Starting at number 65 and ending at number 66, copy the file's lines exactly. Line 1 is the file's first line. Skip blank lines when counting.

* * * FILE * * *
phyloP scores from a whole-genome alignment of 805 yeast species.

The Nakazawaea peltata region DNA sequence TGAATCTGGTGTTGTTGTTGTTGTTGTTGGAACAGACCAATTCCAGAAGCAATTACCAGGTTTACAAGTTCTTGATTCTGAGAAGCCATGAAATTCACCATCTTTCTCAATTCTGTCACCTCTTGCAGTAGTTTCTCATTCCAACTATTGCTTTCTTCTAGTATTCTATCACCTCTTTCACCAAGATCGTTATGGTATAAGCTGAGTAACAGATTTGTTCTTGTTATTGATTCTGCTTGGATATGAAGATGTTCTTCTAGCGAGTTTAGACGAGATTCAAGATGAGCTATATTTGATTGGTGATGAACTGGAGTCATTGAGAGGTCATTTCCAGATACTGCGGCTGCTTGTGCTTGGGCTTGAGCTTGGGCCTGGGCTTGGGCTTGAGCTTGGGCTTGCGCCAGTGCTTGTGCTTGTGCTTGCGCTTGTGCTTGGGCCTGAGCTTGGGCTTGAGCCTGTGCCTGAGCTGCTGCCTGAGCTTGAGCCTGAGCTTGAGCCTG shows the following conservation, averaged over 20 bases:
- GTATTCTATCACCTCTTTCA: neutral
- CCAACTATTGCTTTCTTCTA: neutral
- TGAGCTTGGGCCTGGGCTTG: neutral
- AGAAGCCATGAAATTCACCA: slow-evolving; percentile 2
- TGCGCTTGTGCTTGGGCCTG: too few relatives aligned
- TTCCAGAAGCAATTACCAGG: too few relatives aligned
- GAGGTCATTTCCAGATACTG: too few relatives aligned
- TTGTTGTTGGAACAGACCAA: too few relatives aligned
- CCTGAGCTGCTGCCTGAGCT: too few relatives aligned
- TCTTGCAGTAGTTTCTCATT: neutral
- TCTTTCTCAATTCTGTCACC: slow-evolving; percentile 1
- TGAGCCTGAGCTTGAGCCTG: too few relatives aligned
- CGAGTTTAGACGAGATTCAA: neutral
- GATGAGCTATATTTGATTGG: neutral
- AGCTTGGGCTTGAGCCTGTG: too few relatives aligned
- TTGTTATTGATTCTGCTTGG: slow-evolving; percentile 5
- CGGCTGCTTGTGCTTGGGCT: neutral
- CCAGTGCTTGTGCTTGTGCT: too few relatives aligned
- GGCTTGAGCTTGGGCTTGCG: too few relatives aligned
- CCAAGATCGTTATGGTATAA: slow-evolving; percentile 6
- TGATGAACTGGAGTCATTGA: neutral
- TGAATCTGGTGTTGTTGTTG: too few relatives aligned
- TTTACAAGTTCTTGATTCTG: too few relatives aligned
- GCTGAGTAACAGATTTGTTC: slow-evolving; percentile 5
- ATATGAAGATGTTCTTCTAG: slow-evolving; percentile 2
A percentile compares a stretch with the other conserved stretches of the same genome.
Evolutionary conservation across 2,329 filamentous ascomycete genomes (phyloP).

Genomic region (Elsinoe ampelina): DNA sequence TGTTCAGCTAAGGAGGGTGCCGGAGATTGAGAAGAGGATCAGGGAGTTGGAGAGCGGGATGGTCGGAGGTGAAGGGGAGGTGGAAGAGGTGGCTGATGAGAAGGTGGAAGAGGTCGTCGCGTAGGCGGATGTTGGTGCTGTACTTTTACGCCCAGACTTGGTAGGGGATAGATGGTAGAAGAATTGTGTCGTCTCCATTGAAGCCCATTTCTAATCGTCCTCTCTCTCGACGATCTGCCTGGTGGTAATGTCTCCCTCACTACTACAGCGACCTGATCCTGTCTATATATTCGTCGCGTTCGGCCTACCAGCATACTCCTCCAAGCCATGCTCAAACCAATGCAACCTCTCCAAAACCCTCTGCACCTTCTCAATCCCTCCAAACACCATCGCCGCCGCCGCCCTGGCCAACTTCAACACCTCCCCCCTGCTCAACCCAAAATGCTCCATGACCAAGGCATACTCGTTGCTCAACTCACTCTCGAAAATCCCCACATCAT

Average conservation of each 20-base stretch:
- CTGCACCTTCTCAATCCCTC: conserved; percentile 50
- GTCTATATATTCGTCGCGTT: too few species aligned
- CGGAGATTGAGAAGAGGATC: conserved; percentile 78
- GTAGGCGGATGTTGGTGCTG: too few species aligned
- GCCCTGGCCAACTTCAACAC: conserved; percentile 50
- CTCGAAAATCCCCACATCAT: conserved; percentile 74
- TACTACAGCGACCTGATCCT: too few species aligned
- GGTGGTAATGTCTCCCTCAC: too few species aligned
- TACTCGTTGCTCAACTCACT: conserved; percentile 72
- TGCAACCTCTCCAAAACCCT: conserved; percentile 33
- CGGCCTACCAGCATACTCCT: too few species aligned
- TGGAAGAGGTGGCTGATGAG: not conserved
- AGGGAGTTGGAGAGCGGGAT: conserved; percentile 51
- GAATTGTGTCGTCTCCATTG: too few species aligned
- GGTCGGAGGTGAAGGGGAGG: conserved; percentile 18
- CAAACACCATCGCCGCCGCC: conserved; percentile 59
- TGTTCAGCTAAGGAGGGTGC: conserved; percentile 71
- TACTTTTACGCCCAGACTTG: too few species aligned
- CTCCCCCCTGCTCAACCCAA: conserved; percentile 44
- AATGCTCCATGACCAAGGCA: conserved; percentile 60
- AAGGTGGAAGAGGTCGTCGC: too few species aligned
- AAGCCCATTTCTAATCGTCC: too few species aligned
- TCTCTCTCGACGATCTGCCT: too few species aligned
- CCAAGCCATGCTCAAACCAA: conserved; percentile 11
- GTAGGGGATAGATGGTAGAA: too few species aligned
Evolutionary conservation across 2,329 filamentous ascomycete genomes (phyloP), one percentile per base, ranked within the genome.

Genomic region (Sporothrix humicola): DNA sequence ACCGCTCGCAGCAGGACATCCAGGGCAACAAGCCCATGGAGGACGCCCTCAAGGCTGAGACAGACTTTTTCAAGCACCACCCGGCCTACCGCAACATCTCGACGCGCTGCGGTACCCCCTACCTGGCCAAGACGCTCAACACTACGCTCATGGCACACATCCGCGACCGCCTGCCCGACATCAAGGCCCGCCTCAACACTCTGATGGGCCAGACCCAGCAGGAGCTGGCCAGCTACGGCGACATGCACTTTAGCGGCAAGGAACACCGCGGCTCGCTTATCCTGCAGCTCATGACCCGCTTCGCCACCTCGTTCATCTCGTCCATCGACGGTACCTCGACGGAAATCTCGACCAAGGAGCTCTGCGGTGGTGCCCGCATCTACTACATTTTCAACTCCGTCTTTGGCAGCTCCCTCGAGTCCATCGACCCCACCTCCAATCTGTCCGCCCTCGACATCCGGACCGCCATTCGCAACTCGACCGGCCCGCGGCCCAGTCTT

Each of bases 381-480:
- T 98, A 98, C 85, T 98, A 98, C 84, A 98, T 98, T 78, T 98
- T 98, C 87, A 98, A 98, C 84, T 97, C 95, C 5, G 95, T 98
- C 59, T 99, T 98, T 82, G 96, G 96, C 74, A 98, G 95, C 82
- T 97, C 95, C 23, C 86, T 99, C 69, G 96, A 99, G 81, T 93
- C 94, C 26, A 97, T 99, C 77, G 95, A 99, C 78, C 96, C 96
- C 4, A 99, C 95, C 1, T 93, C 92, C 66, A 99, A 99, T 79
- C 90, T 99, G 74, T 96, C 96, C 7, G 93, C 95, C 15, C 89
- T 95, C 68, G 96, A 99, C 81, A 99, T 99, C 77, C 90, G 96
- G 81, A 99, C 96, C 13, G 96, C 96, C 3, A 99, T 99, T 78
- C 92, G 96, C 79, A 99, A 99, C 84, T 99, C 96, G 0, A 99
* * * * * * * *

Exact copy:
- C 4, A 99, C 95, C 1, T 93, C 92, C 66, A 99, A 99, T 79
- C 90, T 99, G 74, T 96, C 96, C 7, G 93, C 95, C 15, C 89